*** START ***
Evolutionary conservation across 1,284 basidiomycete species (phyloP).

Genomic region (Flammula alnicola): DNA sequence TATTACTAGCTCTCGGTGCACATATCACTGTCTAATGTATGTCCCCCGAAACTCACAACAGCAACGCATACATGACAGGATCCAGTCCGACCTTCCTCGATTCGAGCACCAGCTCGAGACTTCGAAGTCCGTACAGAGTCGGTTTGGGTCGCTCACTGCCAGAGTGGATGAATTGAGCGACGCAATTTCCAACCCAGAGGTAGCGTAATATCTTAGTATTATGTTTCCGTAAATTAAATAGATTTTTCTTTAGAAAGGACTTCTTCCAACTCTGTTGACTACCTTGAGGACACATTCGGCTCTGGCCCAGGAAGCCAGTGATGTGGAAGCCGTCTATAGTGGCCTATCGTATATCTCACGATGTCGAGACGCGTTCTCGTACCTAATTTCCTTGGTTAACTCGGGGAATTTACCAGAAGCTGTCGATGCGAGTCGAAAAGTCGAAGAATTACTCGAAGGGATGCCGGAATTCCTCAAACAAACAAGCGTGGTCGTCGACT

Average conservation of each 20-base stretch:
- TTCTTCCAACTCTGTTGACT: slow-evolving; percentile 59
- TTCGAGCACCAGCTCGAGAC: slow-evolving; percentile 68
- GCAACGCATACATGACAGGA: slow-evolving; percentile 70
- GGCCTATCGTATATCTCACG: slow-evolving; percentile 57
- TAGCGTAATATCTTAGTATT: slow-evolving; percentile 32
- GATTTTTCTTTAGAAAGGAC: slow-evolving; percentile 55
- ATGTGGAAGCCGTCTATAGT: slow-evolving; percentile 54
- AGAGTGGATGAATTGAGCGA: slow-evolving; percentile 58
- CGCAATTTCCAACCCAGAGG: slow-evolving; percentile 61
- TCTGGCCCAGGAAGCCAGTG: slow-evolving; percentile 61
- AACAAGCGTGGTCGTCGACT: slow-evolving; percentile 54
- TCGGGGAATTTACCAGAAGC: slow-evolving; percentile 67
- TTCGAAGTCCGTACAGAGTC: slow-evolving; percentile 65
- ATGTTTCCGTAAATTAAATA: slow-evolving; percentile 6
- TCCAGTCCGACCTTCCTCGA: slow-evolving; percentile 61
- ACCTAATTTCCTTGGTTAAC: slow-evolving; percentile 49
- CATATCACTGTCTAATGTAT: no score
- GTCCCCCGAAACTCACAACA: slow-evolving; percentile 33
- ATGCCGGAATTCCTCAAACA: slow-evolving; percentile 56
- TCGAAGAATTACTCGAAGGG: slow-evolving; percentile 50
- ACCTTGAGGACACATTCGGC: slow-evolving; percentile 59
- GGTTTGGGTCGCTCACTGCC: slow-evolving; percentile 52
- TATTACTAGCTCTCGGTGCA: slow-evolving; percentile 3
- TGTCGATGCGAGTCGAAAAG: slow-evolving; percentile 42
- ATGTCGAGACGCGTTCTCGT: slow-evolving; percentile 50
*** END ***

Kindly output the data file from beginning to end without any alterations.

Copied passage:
Evolutionary conservation across 1,284 basidiomycete species (phyloP).

Genomic region (Flammula alnicola): DNA sequence TATTACTAGCTCTCGGTGCACATATCACTGTCTAATGTATGTCCCCCGAAACTCACAACAGCAACGCATACATGACAGGATCCAGTCCGACCTTCCTCGATTCGAGCACCAGCTCGAGACTTCGAAGTCCGTACAGAGTCGGTTTGGGTCGCTCACTGCCAGAGTGGATGAATTGAGCGACGCAATTTCCAACCCAGAGGTAGCGTAATATCTTAGTATTATGTTTCCGTAAATTAAATAGATTTTTCTTTAGAAAGGACTTCTTCCAACTCTGTTGACTACCTTGAGGACACATTCGGCTCTGGCCCAGGAAGCCAGTGATGTGGAAGCCGTCTATAGTGGCCTATCGTATATCTCACGATGTCGAGACGCGTTCTCGTACCTAATTTCCTTGGTTAACTCGGGGAATTTACCAGAAGCTGTCGATGCGAGTCGAAAAGTCGAAGAATTACTCGAAGGGATGCCGGAATTCCTCAAACAAACAAGCGTGGTCGTCGACT

Average conservation of each 20-base stretch:
- TTCTTCCAACTCTGTTGACT: slow-evolving; percentile 59
- TTCGAGCACCAGCTCGAGAC: slow-evolving; percentile 68
- GCAACGCATACATGACAGGA: slow-evolving; percentile 70
- GGCCTATCGTATATCTCACG: slow-evolving; percentile 57
- TAGCGTAATATCTTAGTATT: slow-evolving; percentile 32
- GATTTTTCTTTAGAAAGGAC: slow-evolving; percentile 55
- ATGTGGAAGCCGTCTATAGT: slow-evolving; percentile 54
- AGAGTGGATGAATTGAGCGA: slow-evolving; percentile 58
- CGCAATTTCCAACCCAGAGG: slow-evolving; percentile 61
- TCTGGCCCAGGAAGCCAGTG: slow-evolving; percentile 61
- AACAAGCGTGGTCGTCGACT: slow-evolving; percentile 54
- TCGGGGAATTTACCAGAAGC: slow-evolving; percentile 67
- TTCGAAGTCCGTACAGAGTC: slow-evolving; percentile 65
- ATGTTTCCGTAAATTAAATA: slow-evolving; percentile 6
- TCCAGTCCGACCTTCCTCGA: slow-evolving; percentile 61
- ACCTAATTTCCTTGGTTAAC: slow-evolving; percentile 49
- CATATCACTGTCTAATGTAT: no score
- GTCCCCCGAAACTCACAACA: slow-evolving; percentile 33
- ATGCCGGAATTCCTCAAACA: slow-evolving; percentile 56
- TCGAAGAATTACTCGAAGGG: slow-evolving; percentile 50
- ACCTTGAGGACACATTCGGC: slow-evolving; percentile 59
- GGTTTGGGTCGCTCACTGCC: slow-evolving; percentile 52
- TATTACTAGCTCTCGGTGCA: slow-evolving; percentile 3
- TGTCGATGCGAGTCGAAAAG: slow-evolving; percentile 42
- ATGTCGAGACGCGTTCTCGT: slow-evolving; percentile 50